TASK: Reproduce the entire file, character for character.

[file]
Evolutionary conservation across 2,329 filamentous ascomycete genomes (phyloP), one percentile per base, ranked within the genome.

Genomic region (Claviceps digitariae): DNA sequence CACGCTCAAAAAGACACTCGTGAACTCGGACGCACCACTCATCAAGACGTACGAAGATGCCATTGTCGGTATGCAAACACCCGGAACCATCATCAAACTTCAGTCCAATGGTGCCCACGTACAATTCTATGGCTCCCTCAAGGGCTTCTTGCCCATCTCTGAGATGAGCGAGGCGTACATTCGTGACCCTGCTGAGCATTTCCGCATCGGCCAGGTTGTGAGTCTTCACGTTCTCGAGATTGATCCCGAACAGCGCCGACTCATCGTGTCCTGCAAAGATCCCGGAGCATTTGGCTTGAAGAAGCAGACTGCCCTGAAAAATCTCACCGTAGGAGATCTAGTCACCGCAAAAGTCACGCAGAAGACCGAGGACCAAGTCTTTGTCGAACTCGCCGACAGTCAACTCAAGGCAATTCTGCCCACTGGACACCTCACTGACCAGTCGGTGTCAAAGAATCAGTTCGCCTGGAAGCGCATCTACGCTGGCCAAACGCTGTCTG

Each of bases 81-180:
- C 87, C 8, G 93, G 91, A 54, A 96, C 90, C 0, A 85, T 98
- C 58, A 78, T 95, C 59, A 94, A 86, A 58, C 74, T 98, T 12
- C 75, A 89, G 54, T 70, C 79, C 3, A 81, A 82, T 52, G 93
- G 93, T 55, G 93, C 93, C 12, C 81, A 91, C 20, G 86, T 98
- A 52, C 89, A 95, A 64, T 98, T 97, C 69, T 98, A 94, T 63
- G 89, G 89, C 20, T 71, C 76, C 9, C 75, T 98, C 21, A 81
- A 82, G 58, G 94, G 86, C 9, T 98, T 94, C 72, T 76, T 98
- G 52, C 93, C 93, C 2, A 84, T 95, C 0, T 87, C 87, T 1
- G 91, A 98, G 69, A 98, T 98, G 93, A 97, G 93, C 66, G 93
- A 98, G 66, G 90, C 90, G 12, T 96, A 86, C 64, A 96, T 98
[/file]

Evolutionary conservation across 2,329 filamentous ascomycete genomes (phyloP), one percentile per base, ranked within the genome.

Genomic region (Claviceps digitariae): DNA sequence CACGCTCAAAAAGACACTCGTGAACTCGGACGCACCACTCATCAAGACGTACGAAGATGCCATTGTCGGTATGCAAACACCCGGAACCATCATCAAACTTCAGTCCAATGGTGCCCACGTACAATTCTATGGCTCCCTCAAGGGCTTCTTGCCCATCTCTGAGATGAGCGAGGCGTACATTCGTGACCCTGCTGAGCATTTCCGCATCGGCCAGGTTGTGAGTCTTCACGTTCTCGAGATTGATCCCGAACAGCGCCGACTCATCGTGTCCTGCAAAGATCCCGGAGCATTTGGCTTGAAGAAGCAGACTGCCCTGAAAAATCTCACCGTAGGAGATCTAGTCACCGCAAAAGTCACGCAGAAGACCGAGGACCAAGTCTTTGTCGAACTCGCCGACAGTCAACTCAAGGCAATTCTGCCCACTGGACACCTCACTGACCAGTCGGTGTCAAAGAATCAGTTCGCCTGGAAGCGCATCTACGCTGGCCAAACGCTGTCTG

Each of bases 81-180:
- C 87, C 8, G 93, G 91, A 54, A 96, C 90, C 0, A 85, T 98
- C 58, A 78, T 95, C 59, A 94, A 86, A 58, C 74, T 98, T 12
- C 75, A 89, G 54, T 70, C 79, C 3, A 81, A 82, T 52, G 93
- G 93, T 55, G 93, C 93, C 12, C 81, A 91, C 20, G 86, T 98
- A 52, C 89, A 95, A 64, T 98, T 97, C 69, T 98, A 94, T 63
- G 89, G 89, C 20, T 71, C 76, C 9, C 75, T 98, C 21, A 81
- A 82, G 58, G 94, G 86, C 9, T 98, T 94, C 72, T 76, T 98
- G 52, C 93, C 93, C 2, A 84, T 95, C 0, T 87, C 87, T 1
- G 91, A 98, G 69, A 98, T 98, G 93, A 97, G 93, C 66, G 93
- A 98, G 66, G 90, C 90, G 12, T 96, A 86, C 64, A 96, T 98